July 17, 2015 Reading Time: 3 minutes

Now that you know what goes into your FICO score and what it means, we can now discuss how you can build and raise your score, as well as how and where you can access your score for free.

Many young adults have extremely limited credit histories. This means that we need to build our credit scores by starting to think about different credit cards and loans. For those of us in college, student loans are actually beneficial in that they provide a great start to building credit history. The same principle goes for taking out a loan to get a car. Your credit history will grow, and, if you make the payments on time, your credit score will rise.

If you don’t have one already, think about different credit cards for which you could sign up. Again, for college students, many card companies offer great rates. Do not get more than one or two cards, though. Having too many cards actually hurts your credit score, and the more cards you have, the more likely you are to rack up debt (or use one card to pay off another, starting a circle of debt that can be extremely hard to end). Just remember that, if you are just starting to build your credit, each and every payment is crucial. Beginning your credit history with a series of late payments is a recipe for disaster.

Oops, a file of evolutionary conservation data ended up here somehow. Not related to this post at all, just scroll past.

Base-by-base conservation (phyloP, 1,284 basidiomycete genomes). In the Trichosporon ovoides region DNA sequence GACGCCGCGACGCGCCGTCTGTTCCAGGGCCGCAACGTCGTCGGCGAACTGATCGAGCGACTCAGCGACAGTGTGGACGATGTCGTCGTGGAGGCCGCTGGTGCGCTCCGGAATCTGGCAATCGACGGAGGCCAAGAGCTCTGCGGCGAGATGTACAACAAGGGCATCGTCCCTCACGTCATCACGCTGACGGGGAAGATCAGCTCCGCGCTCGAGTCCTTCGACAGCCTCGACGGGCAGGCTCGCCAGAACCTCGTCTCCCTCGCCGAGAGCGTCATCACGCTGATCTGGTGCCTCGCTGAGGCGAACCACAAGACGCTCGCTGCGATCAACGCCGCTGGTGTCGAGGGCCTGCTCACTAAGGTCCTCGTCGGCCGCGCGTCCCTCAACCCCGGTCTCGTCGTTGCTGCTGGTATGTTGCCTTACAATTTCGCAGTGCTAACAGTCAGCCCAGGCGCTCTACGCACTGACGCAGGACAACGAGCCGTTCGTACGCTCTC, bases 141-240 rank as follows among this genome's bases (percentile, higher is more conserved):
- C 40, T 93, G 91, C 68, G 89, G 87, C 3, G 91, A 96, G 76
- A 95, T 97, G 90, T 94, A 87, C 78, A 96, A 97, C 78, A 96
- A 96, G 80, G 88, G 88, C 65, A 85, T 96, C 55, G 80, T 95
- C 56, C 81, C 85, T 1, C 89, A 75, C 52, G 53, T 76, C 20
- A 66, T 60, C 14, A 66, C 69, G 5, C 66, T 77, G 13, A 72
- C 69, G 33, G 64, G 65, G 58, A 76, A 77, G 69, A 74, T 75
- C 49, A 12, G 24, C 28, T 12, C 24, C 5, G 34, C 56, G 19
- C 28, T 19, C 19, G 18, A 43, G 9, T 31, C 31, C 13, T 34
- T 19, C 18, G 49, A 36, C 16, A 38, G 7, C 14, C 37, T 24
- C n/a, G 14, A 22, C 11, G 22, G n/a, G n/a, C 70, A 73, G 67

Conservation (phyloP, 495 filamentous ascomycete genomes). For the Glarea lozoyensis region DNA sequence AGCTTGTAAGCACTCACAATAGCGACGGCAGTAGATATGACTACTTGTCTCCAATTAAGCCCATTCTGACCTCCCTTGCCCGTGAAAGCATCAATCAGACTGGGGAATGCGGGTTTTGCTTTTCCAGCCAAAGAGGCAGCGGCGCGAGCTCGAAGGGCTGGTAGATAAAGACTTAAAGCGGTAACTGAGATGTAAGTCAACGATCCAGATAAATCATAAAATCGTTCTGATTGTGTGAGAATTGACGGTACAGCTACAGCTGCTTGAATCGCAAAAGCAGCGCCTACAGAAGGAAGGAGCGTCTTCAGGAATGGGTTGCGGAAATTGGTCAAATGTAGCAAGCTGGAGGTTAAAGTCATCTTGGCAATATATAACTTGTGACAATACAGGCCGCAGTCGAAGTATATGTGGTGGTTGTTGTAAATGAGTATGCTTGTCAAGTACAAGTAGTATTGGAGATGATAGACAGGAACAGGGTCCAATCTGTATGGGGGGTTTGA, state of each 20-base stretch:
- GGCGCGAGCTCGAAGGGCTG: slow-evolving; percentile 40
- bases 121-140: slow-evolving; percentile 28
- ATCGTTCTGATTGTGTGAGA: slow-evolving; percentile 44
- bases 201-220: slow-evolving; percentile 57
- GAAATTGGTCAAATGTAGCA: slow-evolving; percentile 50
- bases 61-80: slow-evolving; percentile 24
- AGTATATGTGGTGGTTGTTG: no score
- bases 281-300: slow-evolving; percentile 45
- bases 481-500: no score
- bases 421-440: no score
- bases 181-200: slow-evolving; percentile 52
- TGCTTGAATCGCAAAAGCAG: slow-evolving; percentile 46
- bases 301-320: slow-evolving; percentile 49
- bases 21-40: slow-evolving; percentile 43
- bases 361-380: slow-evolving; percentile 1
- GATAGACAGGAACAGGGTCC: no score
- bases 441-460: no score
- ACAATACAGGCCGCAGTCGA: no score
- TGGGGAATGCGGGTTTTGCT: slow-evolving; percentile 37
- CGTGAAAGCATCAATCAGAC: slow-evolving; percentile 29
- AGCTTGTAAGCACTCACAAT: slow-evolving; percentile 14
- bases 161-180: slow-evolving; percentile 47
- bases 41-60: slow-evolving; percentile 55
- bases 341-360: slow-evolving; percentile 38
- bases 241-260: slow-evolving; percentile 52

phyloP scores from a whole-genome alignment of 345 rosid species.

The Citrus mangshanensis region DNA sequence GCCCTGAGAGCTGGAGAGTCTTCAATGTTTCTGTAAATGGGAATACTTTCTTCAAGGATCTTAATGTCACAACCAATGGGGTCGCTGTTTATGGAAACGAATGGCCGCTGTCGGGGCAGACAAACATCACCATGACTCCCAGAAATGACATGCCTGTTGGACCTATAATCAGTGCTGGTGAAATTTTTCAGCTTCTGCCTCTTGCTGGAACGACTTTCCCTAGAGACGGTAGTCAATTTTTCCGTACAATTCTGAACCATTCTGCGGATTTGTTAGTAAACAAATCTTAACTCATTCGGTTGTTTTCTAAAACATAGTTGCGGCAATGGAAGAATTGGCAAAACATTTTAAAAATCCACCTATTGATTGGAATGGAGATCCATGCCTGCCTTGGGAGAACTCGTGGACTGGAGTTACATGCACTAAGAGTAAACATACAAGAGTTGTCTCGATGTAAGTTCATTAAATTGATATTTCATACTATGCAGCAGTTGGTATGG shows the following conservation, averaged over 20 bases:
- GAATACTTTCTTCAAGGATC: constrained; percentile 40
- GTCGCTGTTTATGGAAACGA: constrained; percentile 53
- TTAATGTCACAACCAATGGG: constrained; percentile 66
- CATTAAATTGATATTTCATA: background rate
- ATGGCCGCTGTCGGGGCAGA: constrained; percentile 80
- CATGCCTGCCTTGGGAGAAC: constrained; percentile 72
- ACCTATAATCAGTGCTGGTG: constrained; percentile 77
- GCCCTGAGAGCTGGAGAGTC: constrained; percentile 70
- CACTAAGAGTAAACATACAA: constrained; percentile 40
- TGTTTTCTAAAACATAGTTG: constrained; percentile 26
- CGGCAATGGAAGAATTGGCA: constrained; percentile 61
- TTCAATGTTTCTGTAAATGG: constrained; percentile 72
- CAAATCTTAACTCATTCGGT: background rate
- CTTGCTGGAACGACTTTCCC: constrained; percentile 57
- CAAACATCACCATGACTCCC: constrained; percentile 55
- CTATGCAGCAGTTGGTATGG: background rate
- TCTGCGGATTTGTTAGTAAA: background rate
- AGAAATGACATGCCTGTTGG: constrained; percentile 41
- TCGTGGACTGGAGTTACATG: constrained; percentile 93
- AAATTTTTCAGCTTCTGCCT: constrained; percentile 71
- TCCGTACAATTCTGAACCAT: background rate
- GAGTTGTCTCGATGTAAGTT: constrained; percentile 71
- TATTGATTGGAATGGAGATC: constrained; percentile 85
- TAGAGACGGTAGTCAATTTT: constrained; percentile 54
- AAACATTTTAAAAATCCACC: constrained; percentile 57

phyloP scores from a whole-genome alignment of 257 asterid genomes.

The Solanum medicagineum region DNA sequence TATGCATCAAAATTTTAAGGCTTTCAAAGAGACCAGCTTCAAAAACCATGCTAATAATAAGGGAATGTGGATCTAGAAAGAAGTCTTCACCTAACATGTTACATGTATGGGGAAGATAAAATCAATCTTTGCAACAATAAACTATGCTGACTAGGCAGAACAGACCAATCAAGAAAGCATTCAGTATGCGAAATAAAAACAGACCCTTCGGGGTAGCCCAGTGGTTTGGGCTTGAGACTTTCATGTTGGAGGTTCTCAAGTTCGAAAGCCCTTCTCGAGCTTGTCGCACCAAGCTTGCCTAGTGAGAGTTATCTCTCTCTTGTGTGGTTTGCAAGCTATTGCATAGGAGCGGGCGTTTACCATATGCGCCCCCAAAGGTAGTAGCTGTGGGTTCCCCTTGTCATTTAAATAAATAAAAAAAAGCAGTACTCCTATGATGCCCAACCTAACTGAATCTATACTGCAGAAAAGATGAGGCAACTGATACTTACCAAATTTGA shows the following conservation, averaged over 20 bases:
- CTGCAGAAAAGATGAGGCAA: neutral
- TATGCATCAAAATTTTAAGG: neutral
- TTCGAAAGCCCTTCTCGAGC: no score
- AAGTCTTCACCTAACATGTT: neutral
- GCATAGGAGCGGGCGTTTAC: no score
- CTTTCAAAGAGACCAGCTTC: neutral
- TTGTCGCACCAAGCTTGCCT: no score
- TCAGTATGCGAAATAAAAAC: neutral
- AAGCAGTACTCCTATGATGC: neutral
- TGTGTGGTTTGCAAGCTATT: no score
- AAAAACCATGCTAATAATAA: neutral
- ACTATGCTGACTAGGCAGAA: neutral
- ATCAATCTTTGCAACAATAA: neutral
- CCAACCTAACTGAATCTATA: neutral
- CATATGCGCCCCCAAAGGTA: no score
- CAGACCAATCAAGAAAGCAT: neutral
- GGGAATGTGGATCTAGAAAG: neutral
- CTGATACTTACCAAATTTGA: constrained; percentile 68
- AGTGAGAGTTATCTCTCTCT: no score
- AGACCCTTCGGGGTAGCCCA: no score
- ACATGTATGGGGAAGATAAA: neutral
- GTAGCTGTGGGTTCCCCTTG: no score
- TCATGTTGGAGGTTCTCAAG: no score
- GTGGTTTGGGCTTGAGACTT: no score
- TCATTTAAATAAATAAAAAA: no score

Unhappy with your score? Have no fear. While you may be in a bad place now, the good thing about credit scores is that they only take into account late payments for the past seven years. This means that, if you get your finances together now and turn around your history of late payments, in a few years your credit score will be much improved. It is never too late to turn yourself around. No matter how low your credit score is right now, the sooner you decide to make a change, the sooner your score will rise.

Lastly, it is always a good idea to know what your credit standing is. Fortunately, you can get three free credit reports a year, one from each of the three national bureaus: Equifax, Experian, and Transunion. This can be done by visiting www.annualcreditreport.com. You should only use this site, as the other sites you may see advertised usually require you to purchase or sign up for some product. It is does not affect your credit score at all, and is actually recommended that you get one credit report every four months to continually be up to date with your credit status and to spot any potential fraud (a topic that will be discussed in a later post).

If you work on building a maintaining good credit standing, and even if you have poor credit and are trying to fix it, keeping tabs on your credit score can be an invaluable tool. You will be able to see what has negatively impacted your credit score and work on fixing the problems. Checking your credit score will also allow you to see any potential red flags for identity theft, which will be discussed further in subsequent posts.

For more information on setting financial goals, as well as a variety of other topics, check out AIER’s Start Here digest. Dedicated to helping young people set their “life strategy,” the Start Here digest is a great resource for high school and college students interested in getting their financial lives on track. Best of all, it’s free!

Sign up for the Daily Economy weekly digest… Send an email to info@aier.org.

Joshua Ibanez

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